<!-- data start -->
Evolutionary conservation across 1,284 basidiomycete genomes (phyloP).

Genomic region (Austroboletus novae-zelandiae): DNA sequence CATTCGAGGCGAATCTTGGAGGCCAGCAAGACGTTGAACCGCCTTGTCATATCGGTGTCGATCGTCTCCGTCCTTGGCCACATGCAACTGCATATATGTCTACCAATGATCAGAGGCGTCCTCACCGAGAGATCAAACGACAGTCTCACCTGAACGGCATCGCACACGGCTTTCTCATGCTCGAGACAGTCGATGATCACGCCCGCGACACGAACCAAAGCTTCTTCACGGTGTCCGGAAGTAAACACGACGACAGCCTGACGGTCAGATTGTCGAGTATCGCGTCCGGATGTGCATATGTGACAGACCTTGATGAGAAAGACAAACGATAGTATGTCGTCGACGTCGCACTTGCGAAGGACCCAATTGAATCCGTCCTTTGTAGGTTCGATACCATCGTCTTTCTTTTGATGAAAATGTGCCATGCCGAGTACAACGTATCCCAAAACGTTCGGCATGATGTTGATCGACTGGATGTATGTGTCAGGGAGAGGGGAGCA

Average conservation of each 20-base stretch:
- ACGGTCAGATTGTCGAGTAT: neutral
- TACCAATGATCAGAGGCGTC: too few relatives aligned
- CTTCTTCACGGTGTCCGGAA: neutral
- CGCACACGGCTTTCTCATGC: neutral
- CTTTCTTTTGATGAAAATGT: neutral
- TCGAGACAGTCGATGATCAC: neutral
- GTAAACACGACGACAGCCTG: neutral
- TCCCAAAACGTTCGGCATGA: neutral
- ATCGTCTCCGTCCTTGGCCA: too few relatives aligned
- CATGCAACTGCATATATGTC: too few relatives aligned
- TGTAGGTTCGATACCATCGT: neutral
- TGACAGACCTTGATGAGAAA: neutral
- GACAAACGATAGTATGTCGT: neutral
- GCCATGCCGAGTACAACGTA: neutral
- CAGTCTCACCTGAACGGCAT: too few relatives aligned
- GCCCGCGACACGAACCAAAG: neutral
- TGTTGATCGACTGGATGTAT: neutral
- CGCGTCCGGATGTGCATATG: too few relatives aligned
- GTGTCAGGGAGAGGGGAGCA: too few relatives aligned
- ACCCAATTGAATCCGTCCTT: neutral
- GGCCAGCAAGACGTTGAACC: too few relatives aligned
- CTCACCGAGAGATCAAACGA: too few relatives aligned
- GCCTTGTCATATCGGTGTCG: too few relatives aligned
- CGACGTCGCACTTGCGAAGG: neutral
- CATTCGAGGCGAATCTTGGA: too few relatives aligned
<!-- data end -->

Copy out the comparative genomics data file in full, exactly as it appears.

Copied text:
Evolutionary conservation across 1,284 basidiomycete genomes (phyloP).

Genomic region (Austroboletus novae-zelandiae): DNA sequence CATTCGAGGCGAATCTTGGAGGCCAGCAAGACGTTGAACCGCCTTGTCATATCGGTGTCGATCGTCTCCGTCCTTGGCCACATGCAACTGCATATATGTCTACCAATGATCAGAGGCGTCCTCACCGAGAGATCAAACGACAGTCTCACCTGAACGGCATCGCACACGGCTTTCTCATGCTCGAGACAGTCGATGATCACGCCCGCGACACGAACCAAAGCTTCTTCACGGTGTCCGGAAGTAAACACGACGACAGCCTGACGGTCAGATTGTCGAGTATCGCGTCCGGATGTGCATATGTGACAGACCTTGATGAGAAAGACAAACGATAGTATGTCGTCGACGTCGCACTTGCGAAGGACCCAATTGAATCCGTCCTTTGTAGGTTCGATACCATCGTCTTTCTTTTGATGAAAATGTGCCATGCCGAGTACAACGTATCCCAAAACGTTCGGCATGATGTTGATCGACTGGATGTATGTGTCAGGGAGAGGGGAGCA

Average conservation of each 20-base stretch:
- ACGGTCAGATTGTCGAGTAT: neutral
- TACCAATGATCAGAGGCGTC: too few relatives aligned
- CTTCTTCACGGTGTCCGGAA: neutral
- CGCACACGGCTTTCTCATGC: neutral
- CTTTCTTTTGATGAAAATGT: neutral
- TCGAGACAGTCGATGATCAC: neutral
- GTAAACACGACGACAGCCTG: neutral
- TCCCAAAACGTTCGGCATGA: neutral
- ATCGTCTCCGTCCTTGGCCA: too few relatives aligned
- CATGCAACTGCATATATGTC: too few relatives aligned
- TGTAGGTTCGATACCATCGT: neutral
- TGACAGACCTTGATGAGAAA: neutral
- GACAAACGATAGTATGTCGT: neutral
- GCCATGCCGAGTACAACGTA: neutral
- CAGTCTCACCTGAACGGCAT: too few relatives aligned
- GCCCGCGACACGAACCAAAG: neutral
- TGTTGATCGACTGGATGTAT: neutral
- CGCGTCCGGATGTGCATATG: too few relatives aligned
- GTGTCAGGGAGAGGGGAGCA: too few relatives aligned
- ACCCAATTGAATCCGTCCTT: neutral
- GGCCAGCAAGACGTTGAACC: too few relatives aligned
- CTCACCGAGAGATCAAACGA: too few relatives aligned
- GCCTTGTCATATCGGTGTCG: too few relatives aligned
- CGACGTCGCACTTGCGAAGG: neutral
- CATTCGAGGCGAATCTTGGA: too few relatives aligned